- The current pandemic has provided the opportunity to broaden the definition of corporate social responsibility (CSDR) and for technology providers to take even greater action.
- A key question is whether these initiatives will pay off in the long run; the answer is likely ‘yes,’ but much will depend on a company’s track record prior to COVID-19.
The move toward greater corporate social responsibility (CSR) has been taking place for quite some time. Traditional activities that fall into this category are broad, including educational programs, investments in local or underprivileged communities, increased hiring of minorities, and initiatives to reduce carbon footprints or to support environmentally friendly projects. And the list goes on. The current pandemic has provided the opportunity for technology providers to take even greater action and possibly broaden what should be included in the definition of CSR.
One of the bolder moves by a technology organization came very early in the pandemic, when Salesforce CEO Marc Benioff, who is already known for his commitment to promoting greater equality and social causes, announced that his company would not have significant layoffs for 90 days and called on others to do the same. Benioff made the announcement on March 24, even before overall unemployment rates skyrocketed and smaller organizations, particularly tech startups, were forced to cut staff in an effort to reduce expenses. Granted, Salesforce is in the enviable position to be able to take this stance, but the action challenged other organizations to similarly demonstrate that they were putting employees ahead of profits. Salesforce launched several other initiatives as well. It created ‘guiding principles’ for operations during the pandemic and a COVID-19 ‘vision, value, and methods’ statement (both promote employee and customer wellbeing). It also launched: Salesforce Care, a portfolio of new, free, and rapidly deployable solution bundles targeting specific customer segments (such as small business) which provides free access to Salesforce Essentials and Tableau Desktop; and Healthcare, which provides products such as Health Cloud and Salesforce Shield, among others, to emergency and care management providers.
CSR initiatives by many technology providers have extended beyond employee and customer-related actions. Several IT services players announced efforts to support local communities. For example, Cognizant pledged $10 million to support humanitarian and healthcare relief, educational efforts, investments in healthcare infrastructure, and other initiatives. Capgemini’s numerous activities included donations of personal protection equipment, as well as working with hospitals to deploy remote patient monitoring, develop rapid test kits, and use 3D printers to produce face shields. And Wipro, in addition to other efforts, announced that it would transform one of its campuses into a 450-bed hospital dedicated to COVID-19, providing physical infrastructure, medical furniture and equipment, and an administrator and support staff. Similarly, many other IT services providers donated their platforms to healthcare and research organizations.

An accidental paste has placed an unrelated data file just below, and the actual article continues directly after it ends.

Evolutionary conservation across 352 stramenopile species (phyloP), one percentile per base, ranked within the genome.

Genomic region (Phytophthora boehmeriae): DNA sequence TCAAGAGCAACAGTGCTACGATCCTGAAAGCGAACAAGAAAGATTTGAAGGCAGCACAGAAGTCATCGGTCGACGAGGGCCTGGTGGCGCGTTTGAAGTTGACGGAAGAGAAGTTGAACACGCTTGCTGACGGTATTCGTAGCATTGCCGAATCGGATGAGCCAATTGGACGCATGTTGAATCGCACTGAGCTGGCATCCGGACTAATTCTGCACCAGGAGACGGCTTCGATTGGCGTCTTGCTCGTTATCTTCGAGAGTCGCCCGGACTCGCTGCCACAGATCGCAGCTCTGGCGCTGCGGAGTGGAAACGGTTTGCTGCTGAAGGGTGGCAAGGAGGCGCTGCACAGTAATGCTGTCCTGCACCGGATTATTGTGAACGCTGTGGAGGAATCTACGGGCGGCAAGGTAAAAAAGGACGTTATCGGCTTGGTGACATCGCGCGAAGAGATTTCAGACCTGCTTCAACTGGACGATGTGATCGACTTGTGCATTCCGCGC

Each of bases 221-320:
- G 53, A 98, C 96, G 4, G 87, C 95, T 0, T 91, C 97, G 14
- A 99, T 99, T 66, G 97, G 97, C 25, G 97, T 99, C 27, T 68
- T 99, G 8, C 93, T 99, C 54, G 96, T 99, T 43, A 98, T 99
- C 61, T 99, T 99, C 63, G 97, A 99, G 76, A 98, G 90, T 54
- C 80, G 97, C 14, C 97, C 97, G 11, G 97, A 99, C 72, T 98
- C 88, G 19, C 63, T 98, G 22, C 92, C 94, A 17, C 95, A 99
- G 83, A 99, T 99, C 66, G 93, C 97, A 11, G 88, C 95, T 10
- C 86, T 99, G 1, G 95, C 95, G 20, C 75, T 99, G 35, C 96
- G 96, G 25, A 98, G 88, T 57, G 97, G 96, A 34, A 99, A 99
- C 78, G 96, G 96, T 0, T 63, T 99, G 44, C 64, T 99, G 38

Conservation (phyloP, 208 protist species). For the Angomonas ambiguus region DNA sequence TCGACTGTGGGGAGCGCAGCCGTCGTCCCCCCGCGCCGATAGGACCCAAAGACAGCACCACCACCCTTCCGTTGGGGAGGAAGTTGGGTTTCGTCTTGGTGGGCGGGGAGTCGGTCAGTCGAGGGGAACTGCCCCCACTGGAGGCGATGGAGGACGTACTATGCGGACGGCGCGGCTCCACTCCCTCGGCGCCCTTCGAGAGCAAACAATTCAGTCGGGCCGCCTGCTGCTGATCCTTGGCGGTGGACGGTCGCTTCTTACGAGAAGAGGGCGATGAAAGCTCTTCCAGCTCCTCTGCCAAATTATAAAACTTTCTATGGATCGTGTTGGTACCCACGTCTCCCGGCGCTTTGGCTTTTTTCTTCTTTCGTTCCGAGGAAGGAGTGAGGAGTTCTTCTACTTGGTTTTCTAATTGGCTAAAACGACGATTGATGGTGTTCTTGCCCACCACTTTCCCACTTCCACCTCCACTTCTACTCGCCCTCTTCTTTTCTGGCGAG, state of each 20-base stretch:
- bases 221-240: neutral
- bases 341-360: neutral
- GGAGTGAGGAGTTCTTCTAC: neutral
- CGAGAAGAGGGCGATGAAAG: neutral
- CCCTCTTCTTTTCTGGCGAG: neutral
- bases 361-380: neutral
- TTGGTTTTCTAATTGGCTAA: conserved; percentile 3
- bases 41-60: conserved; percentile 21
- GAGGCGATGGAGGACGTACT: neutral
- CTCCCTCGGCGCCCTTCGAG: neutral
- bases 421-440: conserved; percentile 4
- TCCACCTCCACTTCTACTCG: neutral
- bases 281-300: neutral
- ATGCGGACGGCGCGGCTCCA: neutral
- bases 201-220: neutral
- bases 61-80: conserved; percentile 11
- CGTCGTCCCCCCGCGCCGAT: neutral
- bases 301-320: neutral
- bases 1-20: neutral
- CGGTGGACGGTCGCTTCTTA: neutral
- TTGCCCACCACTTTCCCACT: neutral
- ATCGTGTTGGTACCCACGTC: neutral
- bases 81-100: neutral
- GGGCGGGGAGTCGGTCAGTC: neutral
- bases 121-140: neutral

In an effort to address customer pain points, technology providers also rolled out access to services free for 90 days or restructured payment terms and offered more flexible financing options. While helpful, these programs are a bit self-serving. They ensure that customer relationships are extended and open the door to new opportunities; no one can question their impact on the bottom line in the longer term.
The looming question is whether these efforts will pay off down the road. Will employees and customers remember them as altruistic acts, or will they view them as ultimately self-serving initiatives?
Much of this will likely depend on the company’s record prior to COVID-19. Was the organization already concerned with promoting greater sustainability? Did it already invest in the local community? And did it already create a work environment that demonstrated appreciation for employees and promoted diversity among senior management.
And then, does it even matter?
It appears that it does. Enterprises customers often cite that when prices and features are roughly similar, they prefer to work with a vendor that is easy to do business with and understands their needs. And then, a growing number of investors want to support socially responsibly organizations. Similarly, staff turnover is expensive; therefore, efforts to retain employees make good business sense. Furthermore, millennials often want to feel that they are contributing to the greater societal good and want the organization to which they devote 40+ hours a week to be guided by principles that extend beyond profits.
And finally, the benefits associated with being a thought leader – in any industry – are priceless.